It may not be a year of presidential or congressional elections, but there are still many races on the ballot on Tuesday.
This election will determine the governors of Virginia and New Jersey; mayors and other leaders of New York, Atlanta, Minneapolis and other cities; and countless members of school boards and city councils. They will also decide the fate of voting measures on election rules, local taxes and other issues.
Here’s a guide to where and how you can vote.
Are there elections where I live?
If you live in Colorado, Maine, New Jersey, Pennsylvania, Texas, Virginia, or Washington state, you will have a statewide election on Tuesday. Depending on your location, your newsletter may also include local races or referendums. You can find more information by clicking on your status above or using Vote411.
If you live in any other state, Vote411 can tell you if elections are being held in your municipality or county. You can also check your state’s election website or contact your local election office.
How do I know what I’m voting for?
You can find a sample ballot on the Internet that shows all the candidates and questions that will be included on your real ballot so that you can study and make your choices in advance. Depending on where you live, your state’s election website may offer sample ballots, or you may need to go to your county’s website. You can also enter your address on Vote411 to see the full list of races.
Where do I vote?
If you would like to vote in person, every state has an online portal where you can find your place and time to vote (and see if you have early voting options). You should find a link to the portal on your state’s election website.
Here you can also confirm that you are registered to vote, and if not, find out if you still have time to register and how to do it. If you have any problems or need more information, you can contact your local election commission.
Some states require voters to show identification. Here you can find out if your state has an ID requirement, and if so, which forms of ID are suitable.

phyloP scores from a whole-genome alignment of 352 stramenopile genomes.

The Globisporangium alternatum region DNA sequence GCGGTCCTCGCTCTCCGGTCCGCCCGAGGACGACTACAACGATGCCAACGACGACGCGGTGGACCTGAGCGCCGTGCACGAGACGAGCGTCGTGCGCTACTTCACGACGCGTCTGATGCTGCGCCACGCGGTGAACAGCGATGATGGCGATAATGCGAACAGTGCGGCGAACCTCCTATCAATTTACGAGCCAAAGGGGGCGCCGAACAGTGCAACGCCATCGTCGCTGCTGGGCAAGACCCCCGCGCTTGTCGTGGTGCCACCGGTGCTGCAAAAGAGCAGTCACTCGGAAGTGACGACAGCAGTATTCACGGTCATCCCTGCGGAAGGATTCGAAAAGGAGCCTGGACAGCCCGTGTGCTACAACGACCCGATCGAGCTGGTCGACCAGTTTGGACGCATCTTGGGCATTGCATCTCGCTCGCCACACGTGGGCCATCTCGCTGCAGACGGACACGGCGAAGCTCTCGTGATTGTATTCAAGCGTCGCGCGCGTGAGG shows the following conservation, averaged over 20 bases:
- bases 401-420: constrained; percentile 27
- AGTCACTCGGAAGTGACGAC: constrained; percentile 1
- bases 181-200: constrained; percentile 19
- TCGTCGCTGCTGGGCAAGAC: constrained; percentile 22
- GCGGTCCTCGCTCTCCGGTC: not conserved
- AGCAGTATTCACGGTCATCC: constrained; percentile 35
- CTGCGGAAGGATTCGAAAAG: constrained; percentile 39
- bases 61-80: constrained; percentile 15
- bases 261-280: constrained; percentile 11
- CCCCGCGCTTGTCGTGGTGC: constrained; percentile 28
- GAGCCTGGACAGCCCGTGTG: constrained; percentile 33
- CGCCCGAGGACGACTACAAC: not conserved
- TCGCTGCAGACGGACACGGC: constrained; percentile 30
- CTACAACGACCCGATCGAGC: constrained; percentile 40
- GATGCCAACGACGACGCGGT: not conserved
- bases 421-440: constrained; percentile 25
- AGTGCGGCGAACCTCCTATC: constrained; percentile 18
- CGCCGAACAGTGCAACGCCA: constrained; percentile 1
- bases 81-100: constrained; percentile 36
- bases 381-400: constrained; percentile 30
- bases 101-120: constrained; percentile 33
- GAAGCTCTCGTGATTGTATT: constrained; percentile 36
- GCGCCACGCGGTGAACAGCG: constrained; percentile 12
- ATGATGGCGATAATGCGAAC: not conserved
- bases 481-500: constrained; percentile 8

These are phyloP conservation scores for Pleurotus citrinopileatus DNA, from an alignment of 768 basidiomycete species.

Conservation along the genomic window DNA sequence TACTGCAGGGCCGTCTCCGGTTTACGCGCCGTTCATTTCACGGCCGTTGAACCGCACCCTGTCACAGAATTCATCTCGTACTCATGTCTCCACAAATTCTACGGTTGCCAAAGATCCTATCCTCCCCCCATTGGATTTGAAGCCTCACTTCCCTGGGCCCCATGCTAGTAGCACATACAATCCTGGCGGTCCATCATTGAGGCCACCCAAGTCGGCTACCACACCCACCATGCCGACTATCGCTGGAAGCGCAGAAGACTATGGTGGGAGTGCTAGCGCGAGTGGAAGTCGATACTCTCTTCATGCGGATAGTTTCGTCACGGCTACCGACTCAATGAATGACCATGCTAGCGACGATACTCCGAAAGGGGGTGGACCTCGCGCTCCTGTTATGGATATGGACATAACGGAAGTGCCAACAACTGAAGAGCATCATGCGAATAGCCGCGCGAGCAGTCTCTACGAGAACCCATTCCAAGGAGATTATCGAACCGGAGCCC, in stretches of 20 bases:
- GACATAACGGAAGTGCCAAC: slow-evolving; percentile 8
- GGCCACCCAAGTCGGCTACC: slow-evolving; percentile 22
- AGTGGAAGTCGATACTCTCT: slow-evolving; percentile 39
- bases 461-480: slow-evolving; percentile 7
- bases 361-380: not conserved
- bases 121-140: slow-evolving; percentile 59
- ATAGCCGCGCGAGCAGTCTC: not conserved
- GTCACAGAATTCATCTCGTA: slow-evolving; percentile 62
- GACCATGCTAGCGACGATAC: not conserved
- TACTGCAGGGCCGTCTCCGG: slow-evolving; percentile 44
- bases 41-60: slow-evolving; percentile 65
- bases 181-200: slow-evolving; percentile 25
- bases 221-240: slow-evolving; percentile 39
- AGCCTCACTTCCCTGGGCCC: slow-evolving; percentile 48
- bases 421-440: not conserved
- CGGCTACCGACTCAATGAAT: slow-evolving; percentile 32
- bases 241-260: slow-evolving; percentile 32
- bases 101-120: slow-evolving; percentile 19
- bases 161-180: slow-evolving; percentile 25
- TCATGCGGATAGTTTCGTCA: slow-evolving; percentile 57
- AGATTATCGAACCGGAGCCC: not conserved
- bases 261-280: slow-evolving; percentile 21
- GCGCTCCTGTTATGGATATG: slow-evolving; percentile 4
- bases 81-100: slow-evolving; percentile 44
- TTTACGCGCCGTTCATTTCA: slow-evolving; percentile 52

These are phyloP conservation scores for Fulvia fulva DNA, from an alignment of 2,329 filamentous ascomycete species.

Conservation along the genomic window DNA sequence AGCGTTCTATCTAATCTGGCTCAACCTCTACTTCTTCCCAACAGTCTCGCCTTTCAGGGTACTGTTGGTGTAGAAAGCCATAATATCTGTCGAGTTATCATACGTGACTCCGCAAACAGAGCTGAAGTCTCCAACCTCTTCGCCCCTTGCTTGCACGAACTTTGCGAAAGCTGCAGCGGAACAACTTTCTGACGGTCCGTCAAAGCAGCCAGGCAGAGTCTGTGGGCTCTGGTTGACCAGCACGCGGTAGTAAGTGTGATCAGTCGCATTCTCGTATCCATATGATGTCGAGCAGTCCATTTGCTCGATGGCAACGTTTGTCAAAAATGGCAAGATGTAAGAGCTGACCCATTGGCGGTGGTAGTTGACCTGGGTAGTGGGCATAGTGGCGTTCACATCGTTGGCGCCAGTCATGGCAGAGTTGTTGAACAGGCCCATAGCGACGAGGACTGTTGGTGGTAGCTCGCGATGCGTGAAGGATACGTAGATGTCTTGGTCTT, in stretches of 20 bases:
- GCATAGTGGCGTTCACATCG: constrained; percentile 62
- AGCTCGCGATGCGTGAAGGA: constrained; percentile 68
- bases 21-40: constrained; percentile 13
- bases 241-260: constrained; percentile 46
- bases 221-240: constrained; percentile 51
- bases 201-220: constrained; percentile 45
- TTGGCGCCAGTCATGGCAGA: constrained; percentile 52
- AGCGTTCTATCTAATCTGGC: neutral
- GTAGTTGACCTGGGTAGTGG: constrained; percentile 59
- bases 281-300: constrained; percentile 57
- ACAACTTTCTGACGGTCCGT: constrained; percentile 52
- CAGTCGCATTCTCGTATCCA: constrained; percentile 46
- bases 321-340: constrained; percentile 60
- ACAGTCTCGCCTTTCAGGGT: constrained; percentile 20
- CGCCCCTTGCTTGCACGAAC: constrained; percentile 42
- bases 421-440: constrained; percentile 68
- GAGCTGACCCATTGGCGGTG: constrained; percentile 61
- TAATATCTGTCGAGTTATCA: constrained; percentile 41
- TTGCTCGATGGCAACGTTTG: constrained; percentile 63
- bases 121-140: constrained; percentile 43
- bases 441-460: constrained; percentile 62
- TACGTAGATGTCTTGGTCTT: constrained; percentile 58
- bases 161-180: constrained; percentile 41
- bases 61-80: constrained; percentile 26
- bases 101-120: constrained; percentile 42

What if I get turned down?
If survey staff can’t find your registration, or if your state requires identification and you don’t have one, survey staff in most states are required to offer you a temporary bulletin. (The exceptions are Idaho, Minnesota, and New Hampshire.) If they don’t offer one, ask for one.
After the election, officials will verify your identity and eligibility before counting your preliminary ballot. In many cases, the problem is a simple clerical error that they can identify and fix on their own. But in other cases, you may need to take further action to ensure that your vote is counted, such as going to the election office and showing your ID within a certain number of days. Before leaving your polling station, be sure to ask what you need to do.
Can I vote by mail?
In many states, yes, but with a few days left until the election, it may not be possible to request a ballot by mail, receive it, and return it in time for counting. Therefore, you should check your state’s deadlines (available on its polling website or Vote411) and confirm that the deadlines are realistic given the potential for delays with the US Postal Service.
Depending on your state, you can also vote in person before Election Day, or pick up and return the ballot by mail at the polling office. You can use the same websites as above to see if they are right for you.
How do I report suppression of voters?
There are official channels for reporting voter suppression. You can contact your state or territory electoral office or file a report with the Department of Justice’s Civil Rights Division.
The Department of Justice also has a voting rights hotline at 1-800-253-3931. The American Civil Liberties Union has a non-partisan hotline at 1-866-OUR-VOTE.
Voter bullying is a federal crime. Examples include aggressively polling voters about their citizenship, criminal record, or other qualifications to vote; spreading false information about the demands of voters; physical intimidation; and harassment of any kind.
When will we know the results?
Votes cast in person on Election Day must be counted that night, but the timing for counting ballots sent by mail will differ from state to state. In some states, officials are allowed to start processing mailing ballots before election day, and they can report nearly complete totals on election night. But more time will be needed for statements requiring officials to wait until November 2.
How long it takes to announce the winner depends on the intensity of the race. If it’s an outlier, we can probably tell on election night. If the race is close, be prepared to wait.
And remember, like last year, since Democrats are disproportionately more likely to vote by mail and Republicans are disproportionately more likely to vote in person, early results can be misleading.